NATO Partners Compete in the Minnesota Army National Guard’s Best Warrior Competition
On a cool, crisp, snow-covered day, Minnesota National Guard competitors welcomed Croatian and Canadian Armed Forces members to find this year’s best noncommissioned officer and Soldier during the 2023 Best Warrior Competition hosted at Camp Ripley.
According to the National Defense University, to counter strategic competition with Russia it takes strategic alliances and cooperation with our NATO partners. The Minnesota National Guard benefits from more than 25-years of partnership through the State Partnership Program relationship with Croatia as well as numerous training experiences with their Canadian allies to the north.
“The continued coordination with state partners like Croatia and Canada has been rewarding,” said Army 1st Sgt. Jack Esget, the noncommissioned officer-in-charge for the 2023 Minnesota Best Warrior Competition. “I hope this competition is a career-developing experience for all our competitors and that this opportunity continues to foster our long-lasting international partnerships.”
Corporal Maxwell Grubb is a member of the Royal Regina Rifle Regiment; a unit that serves as the primary reserve infantry regiment for the Canadian Army. His military occupational specialty as an “Infanteer”, more commonly known as an infantryman, is very similar to the Army’s. Corporal Grubb notes this is the first time Canadian forces have been invited to participate in the competition and after completing the first day, thinks his chances of winning are pretty good.
For him, the physical demands of the competition are not a concern. “I like to think I stay in shape, [but] working with your radios might be my downfall,” said Grubb. Professionally, he hopes to learn whatever he can from Minnesota National Guard’s “fantastic Soldiers and non-commissioned officers.”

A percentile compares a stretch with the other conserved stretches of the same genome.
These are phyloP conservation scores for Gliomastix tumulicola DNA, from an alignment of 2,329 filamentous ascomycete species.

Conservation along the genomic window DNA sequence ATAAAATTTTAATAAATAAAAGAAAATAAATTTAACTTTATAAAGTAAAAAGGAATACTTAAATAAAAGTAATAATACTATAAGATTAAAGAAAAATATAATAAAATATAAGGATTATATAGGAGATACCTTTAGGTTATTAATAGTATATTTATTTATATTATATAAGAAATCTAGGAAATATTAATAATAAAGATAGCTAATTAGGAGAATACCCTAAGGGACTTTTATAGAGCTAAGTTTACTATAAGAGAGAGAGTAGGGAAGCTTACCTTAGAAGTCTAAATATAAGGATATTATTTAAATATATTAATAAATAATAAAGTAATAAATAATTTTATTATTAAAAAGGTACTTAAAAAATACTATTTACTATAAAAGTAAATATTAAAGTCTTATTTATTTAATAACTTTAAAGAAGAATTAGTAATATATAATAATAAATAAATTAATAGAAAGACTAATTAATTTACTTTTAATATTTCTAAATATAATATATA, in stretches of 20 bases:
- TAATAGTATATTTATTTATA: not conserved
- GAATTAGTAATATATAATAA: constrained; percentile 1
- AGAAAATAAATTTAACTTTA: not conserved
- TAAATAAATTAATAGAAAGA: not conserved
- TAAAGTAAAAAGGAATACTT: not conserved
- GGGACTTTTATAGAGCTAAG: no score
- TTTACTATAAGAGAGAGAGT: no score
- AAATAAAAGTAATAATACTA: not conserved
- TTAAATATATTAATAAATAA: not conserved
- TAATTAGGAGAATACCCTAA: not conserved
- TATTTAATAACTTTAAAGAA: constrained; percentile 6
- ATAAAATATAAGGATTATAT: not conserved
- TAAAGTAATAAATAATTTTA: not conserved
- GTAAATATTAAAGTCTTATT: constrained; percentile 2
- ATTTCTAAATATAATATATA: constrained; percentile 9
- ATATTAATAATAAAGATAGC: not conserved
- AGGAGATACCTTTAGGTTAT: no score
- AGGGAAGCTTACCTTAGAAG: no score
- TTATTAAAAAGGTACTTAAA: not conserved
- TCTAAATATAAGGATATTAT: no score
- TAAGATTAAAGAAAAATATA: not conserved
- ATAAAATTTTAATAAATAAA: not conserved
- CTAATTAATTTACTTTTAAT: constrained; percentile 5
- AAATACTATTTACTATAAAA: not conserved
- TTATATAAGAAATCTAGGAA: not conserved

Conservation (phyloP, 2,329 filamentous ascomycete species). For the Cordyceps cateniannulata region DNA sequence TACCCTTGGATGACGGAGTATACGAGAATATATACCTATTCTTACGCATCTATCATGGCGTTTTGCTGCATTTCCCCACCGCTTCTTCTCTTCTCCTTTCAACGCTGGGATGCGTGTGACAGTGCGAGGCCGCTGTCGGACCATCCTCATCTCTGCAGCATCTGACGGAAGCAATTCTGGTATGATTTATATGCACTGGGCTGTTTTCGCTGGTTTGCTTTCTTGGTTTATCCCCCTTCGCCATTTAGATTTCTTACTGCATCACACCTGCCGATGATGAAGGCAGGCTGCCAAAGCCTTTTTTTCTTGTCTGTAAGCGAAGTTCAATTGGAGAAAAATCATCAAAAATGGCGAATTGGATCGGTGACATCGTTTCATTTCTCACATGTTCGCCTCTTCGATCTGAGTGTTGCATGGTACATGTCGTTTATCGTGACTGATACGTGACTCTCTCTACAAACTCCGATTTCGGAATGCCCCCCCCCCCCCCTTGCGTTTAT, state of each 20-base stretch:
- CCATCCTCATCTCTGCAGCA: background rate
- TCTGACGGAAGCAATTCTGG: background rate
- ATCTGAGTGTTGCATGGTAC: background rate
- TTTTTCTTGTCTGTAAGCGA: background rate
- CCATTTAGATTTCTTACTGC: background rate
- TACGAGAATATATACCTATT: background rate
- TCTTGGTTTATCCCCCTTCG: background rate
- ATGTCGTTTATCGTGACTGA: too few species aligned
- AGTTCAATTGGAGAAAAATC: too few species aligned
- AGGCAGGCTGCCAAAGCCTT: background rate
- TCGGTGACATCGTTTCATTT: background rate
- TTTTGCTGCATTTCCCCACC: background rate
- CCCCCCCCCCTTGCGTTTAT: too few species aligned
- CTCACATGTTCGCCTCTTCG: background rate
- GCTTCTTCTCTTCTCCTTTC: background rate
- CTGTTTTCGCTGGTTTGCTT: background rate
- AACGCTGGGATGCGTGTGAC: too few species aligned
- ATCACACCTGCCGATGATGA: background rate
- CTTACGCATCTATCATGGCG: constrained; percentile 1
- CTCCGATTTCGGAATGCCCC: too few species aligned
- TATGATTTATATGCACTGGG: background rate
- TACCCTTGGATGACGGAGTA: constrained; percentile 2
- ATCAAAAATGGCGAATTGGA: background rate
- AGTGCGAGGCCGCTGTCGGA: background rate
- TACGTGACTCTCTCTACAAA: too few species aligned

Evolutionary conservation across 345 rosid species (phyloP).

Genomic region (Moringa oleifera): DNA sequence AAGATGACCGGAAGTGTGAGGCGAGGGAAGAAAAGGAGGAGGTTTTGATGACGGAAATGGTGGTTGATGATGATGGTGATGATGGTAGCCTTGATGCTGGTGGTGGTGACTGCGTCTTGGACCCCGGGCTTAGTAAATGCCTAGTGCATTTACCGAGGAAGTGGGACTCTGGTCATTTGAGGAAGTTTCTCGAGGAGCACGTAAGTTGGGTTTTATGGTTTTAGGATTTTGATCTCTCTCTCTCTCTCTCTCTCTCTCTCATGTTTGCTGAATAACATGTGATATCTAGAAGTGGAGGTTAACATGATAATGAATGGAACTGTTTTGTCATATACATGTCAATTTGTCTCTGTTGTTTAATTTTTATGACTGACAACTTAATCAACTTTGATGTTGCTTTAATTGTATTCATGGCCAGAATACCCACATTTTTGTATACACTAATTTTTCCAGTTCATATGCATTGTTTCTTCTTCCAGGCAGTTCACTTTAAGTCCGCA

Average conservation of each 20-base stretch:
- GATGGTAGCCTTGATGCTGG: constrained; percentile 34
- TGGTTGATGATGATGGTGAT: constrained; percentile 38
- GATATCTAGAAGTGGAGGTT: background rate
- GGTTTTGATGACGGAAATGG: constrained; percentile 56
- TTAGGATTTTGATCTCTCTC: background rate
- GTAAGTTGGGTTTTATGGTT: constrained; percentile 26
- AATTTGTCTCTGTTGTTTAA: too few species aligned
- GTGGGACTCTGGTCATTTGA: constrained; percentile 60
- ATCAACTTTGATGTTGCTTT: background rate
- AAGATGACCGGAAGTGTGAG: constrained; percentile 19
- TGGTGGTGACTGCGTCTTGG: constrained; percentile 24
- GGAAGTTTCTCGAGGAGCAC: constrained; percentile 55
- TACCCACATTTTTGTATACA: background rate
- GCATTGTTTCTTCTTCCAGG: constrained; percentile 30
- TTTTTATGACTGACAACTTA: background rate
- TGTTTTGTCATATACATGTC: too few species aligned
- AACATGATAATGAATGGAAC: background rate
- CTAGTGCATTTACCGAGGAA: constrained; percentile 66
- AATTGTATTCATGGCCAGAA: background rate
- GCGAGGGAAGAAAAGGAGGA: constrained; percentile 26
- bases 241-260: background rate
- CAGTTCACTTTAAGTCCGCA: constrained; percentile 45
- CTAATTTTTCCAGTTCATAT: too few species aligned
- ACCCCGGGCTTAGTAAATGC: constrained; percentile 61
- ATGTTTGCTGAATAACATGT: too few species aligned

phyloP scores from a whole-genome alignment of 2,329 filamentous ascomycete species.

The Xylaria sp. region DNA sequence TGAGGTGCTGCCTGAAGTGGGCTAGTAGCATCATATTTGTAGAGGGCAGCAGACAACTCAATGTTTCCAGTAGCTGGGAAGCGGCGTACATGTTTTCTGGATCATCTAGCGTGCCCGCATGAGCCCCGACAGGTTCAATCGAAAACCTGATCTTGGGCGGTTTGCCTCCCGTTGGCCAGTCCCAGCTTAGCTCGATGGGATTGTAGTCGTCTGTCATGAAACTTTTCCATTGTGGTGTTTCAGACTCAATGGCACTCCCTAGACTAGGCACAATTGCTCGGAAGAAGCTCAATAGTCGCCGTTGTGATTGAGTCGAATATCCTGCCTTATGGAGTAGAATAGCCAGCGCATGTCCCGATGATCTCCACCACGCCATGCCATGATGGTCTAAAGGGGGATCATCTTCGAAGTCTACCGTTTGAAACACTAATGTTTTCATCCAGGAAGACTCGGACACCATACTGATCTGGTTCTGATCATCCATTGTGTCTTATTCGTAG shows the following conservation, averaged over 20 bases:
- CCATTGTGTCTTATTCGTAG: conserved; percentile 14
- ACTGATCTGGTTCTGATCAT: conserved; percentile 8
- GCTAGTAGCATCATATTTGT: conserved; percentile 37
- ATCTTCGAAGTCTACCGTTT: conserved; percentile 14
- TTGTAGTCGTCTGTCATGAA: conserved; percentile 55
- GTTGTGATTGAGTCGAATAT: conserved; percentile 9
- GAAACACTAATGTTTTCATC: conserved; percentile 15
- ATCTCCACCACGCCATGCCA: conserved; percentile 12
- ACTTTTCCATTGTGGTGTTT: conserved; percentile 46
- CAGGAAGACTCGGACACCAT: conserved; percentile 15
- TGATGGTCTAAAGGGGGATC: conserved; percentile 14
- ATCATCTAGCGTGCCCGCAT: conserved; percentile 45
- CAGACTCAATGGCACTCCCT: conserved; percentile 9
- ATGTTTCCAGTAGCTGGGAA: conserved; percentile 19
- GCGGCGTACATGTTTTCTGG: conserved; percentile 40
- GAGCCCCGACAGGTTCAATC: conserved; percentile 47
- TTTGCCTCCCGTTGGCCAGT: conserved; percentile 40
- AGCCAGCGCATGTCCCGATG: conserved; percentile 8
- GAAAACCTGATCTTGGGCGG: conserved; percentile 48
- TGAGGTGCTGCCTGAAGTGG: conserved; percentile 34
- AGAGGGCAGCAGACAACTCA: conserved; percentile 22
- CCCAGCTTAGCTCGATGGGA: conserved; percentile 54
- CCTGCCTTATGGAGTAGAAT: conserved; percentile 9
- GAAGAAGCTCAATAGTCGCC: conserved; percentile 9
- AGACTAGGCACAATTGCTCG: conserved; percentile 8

Private Lea Biloglav has been a member of the Croatian Army for only two years. She specializes in communications and cyber threats. “I’m looking forward to learning new things we don’t have in the Croatian Army and making new relationships with your Soldiers,” said Biloglav.
The Army National Guard Best Warrior Competition includes an appearance board, written exams and essays, the Army Combat Fitness Test, weapons qualifications, medical evacuation tasks, an obstacle course, a live fire exercise, and the “Valor Ruck” march.
Biloglav recalls her time on the shooting range and zeroing her weapon for the first time. It’s a procedure designed to ensure the firer with hit the intended target with reasonable accuracy. “Today I tried zeroing for the first time, I never had to do that in the Croatian Army and it’s really easy, so now I know how to do it myself,” said Biloglav.
Seven international Soldiers competed in this year’s competition: three from Canada and four from Croatia. Private Ana Antolic has been in the Croatian Army for three years and is currently enrolled in their military academy to become an Artillery Officer. She was the top female competitor in their competition last year. Antolic enjoyed her experience in Minnesota and looks forward to sharing with her female peers in Croatia, “you should work hard because you can be as good as men, even better.”
As NATO continues its focus on defense and deterrence, the Minnesota National Guard contributes to this effort by learning from their NATO partners and building professional relationships through spirited competition.
By Col. Eduardo Suárez
Minnesota National Guard Public Affairs